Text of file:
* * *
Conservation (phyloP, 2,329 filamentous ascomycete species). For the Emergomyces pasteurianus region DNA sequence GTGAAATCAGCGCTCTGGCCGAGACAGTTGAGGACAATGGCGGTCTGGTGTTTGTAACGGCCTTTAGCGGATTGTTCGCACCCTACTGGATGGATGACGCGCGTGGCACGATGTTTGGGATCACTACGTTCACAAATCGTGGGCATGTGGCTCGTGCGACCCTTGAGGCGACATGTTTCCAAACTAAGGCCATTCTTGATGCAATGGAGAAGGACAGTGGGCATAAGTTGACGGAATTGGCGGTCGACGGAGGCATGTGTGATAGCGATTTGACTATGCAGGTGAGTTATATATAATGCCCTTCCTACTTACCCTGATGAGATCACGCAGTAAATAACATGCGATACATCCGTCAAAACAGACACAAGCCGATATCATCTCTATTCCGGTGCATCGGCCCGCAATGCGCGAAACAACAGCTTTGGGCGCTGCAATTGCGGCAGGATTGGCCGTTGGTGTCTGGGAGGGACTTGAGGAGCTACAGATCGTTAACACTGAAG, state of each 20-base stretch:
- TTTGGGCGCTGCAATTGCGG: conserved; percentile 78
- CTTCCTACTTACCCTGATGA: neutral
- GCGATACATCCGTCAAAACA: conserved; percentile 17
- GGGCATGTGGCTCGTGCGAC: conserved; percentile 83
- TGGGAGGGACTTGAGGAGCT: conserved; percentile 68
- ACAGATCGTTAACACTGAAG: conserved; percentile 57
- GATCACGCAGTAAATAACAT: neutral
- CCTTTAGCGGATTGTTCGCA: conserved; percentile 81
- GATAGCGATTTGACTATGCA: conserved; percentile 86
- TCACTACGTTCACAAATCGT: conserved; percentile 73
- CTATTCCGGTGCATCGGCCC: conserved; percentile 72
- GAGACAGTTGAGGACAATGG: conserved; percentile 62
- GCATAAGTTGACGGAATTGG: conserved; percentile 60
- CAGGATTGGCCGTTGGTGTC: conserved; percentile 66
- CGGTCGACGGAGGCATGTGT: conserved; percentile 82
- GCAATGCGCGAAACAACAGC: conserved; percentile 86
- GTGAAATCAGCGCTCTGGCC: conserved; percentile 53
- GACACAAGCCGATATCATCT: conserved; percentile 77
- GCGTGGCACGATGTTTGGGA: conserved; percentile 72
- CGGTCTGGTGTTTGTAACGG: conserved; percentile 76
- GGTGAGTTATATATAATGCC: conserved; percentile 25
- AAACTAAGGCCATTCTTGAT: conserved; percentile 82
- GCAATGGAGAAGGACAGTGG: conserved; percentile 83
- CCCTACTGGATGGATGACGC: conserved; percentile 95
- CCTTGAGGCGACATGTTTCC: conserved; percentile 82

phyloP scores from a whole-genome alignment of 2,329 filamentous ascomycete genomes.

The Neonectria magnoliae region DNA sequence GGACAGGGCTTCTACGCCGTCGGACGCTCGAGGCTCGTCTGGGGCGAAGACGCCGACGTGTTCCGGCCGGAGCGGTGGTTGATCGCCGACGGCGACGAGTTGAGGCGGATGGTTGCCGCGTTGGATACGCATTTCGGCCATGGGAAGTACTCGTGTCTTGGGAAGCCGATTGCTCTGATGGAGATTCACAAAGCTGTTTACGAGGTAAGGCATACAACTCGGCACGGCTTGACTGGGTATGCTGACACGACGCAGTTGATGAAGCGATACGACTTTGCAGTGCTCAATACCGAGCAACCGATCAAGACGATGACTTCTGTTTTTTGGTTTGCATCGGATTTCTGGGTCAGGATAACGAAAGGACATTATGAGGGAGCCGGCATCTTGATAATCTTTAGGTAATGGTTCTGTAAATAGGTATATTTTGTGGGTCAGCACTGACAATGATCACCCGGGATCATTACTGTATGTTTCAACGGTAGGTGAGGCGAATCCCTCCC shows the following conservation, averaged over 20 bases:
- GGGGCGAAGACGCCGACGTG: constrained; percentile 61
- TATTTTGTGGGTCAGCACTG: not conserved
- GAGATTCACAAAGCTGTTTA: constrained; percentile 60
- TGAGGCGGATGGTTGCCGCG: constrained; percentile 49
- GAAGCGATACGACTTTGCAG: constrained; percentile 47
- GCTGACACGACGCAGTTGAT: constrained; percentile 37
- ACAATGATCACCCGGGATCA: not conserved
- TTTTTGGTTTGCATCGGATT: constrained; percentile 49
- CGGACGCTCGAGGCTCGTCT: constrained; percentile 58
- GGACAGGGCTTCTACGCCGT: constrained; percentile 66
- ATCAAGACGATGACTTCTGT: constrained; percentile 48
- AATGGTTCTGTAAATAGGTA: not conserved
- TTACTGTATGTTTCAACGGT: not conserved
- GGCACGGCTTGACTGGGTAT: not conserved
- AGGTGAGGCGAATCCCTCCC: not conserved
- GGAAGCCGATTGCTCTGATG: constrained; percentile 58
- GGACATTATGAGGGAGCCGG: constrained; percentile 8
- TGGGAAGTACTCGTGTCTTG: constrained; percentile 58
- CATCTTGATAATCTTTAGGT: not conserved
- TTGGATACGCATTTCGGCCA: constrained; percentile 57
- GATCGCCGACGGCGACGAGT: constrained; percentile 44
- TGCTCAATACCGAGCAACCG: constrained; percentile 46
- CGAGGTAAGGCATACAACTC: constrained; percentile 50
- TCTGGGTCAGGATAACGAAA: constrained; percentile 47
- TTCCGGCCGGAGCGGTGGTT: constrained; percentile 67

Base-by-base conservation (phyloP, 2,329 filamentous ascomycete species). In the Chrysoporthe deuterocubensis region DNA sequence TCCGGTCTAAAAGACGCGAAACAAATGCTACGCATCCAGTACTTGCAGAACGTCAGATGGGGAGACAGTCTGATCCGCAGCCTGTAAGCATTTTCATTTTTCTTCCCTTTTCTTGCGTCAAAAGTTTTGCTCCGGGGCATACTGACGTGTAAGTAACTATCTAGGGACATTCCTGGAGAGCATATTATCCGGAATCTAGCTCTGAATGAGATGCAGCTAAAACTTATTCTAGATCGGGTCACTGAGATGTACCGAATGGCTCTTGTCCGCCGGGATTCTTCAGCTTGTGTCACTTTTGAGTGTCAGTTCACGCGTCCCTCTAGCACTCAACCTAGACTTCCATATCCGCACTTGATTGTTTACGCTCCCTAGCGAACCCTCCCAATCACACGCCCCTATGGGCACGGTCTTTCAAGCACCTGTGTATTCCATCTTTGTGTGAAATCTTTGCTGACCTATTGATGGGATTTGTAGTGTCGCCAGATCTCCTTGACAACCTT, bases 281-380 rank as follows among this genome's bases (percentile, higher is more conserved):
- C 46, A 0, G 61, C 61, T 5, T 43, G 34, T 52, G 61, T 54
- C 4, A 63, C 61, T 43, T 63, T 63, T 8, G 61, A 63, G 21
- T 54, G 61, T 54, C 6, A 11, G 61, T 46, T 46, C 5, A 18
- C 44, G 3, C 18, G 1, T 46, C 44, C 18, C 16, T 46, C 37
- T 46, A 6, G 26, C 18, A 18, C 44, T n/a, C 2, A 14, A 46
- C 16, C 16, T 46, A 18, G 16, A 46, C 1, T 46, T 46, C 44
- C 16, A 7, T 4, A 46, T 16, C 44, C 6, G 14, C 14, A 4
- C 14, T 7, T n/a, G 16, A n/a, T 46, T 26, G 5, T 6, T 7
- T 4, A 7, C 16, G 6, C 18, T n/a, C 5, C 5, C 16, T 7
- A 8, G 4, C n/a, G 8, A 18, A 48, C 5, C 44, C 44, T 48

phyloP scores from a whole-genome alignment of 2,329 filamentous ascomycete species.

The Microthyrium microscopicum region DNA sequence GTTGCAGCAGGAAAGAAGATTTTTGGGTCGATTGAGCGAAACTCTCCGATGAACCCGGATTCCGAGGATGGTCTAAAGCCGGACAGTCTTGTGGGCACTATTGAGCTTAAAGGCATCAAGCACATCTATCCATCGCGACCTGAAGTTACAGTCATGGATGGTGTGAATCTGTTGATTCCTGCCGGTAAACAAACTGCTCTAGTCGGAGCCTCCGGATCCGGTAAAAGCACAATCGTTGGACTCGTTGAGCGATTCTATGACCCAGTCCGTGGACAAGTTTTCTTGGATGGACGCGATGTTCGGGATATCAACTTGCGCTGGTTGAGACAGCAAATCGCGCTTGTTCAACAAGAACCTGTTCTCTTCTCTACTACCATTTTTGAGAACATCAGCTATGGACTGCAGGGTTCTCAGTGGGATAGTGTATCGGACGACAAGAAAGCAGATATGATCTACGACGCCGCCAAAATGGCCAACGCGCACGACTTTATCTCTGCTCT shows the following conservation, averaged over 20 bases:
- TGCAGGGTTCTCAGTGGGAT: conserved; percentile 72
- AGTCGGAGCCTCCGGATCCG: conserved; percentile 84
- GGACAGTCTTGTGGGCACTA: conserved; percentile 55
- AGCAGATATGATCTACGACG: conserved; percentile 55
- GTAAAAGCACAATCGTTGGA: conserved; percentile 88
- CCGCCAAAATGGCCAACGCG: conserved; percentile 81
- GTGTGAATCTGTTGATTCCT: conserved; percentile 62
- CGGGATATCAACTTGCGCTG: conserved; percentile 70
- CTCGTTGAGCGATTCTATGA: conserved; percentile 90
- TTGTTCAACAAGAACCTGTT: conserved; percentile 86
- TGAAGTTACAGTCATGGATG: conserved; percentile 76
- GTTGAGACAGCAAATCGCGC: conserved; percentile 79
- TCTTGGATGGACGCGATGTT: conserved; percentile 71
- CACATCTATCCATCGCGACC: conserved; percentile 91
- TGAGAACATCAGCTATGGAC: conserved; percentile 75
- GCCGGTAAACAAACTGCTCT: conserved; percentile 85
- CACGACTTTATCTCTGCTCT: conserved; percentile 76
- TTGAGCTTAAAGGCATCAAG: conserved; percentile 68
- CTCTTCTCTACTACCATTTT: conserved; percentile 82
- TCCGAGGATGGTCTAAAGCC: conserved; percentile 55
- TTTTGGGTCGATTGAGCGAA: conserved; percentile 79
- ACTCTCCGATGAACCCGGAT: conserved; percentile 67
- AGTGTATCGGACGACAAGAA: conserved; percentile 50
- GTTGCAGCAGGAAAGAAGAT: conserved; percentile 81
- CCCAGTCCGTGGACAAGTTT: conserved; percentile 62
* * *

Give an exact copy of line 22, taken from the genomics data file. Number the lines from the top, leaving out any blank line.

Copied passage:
- GGTGAGTTATATATAATGCC: conserved; percentile 25